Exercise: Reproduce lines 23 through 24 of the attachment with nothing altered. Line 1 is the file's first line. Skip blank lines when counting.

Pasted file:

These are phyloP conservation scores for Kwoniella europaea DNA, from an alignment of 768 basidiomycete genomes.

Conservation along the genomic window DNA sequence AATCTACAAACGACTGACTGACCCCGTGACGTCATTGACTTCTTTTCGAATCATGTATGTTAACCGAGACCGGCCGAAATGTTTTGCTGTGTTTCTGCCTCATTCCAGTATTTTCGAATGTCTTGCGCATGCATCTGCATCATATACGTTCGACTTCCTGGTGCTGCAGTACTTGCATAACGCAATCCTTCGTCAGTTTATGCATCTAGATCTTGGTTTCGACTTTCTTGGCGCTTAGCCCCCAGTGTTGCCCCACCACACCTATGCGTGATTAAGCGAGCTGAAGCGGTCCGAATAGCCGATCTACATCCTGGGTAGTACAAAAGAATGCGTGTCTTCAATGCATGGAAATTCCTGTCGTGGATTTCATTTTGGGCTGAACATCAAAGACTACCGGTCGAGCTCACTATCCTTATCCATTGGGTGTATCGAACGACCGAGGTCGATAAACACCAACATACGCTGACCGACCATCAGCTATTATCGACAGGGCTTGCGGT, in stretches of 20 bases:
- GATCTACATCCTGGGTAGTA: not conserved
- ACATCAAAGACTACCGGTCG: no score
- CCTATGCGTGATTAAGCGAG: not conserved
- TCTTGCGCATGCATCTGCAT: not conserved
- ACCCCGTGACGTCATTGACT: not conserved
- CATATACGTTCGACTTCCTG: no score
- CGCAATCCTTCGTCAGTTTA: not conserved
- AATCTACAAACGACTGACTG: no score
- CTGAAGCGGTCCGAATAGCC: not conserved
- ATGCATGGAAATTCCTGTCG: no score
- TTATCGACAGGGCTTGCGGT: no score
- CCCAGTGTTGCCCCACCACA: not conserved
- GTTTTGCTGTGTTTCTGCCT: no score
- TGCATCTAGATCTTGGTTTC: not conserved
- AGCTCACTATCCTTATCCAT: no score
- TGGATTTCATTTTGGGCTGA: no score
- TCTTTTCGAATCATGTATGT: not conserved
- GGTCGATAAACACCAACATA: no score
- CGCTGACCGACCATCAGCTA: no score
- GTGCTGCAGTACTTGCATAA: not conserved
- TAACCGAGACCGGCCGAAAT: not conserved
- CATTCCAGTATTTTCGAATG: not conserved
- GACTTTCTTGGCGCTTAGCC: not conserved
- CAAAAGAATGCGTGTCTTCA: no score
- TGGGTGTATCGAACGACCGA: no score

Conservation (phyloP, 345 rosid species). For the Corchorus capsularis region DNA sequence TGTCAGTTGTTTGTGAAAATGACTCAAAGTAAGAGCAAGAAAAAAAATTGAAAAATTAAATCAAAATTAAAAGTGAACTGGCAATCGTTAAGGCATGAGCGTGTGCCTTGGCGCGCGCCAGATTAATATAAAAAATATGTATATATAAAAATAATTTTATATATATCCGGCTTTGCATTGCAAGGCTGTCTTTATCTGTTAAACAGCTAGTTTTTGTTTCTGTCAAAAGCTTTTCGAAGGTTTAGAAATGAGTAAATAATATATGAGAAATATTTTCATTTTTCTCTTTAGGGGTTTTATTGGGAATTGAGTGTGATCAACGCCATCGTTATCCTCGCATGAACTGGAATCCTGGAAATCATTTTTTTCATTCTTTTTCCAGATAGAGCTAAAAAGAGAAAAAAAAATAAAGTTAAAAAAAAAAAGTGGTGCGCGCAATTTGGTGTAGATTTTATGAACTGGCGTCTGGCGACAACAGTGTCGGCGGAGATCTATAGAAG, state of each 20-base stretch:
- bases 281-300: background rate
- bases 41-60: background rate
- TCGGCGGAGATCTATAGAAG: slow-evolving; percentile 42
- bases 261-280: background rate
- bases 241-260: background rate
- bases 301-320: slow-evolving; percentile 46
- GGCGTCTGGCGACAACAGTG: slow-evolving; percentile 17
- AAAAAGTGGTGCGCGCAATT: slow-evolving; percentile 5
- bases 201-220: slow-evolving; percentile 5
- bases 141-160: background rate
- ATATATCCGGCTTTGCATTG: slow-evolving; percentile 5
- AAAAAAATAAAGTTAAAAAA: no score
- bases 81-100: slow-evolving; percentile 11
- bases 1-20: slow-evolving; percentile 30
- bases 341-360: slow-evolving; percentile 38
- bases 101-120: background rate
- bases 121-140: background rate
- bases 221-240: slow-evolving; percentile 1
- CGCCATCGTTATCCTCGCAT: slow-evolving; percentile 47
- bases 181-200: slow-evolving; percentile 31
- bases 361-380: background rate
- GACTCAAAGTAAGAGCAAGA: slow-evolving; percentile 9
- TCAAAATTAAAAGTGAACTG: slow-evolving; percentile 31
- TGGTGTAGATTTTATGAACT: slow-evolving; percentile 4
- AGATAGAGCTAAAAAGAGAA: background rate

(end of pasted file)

- TAACCGAGACCGGCCGAAAT: not conserved
- CATTCCAGTATTTTCGAATG: not conserved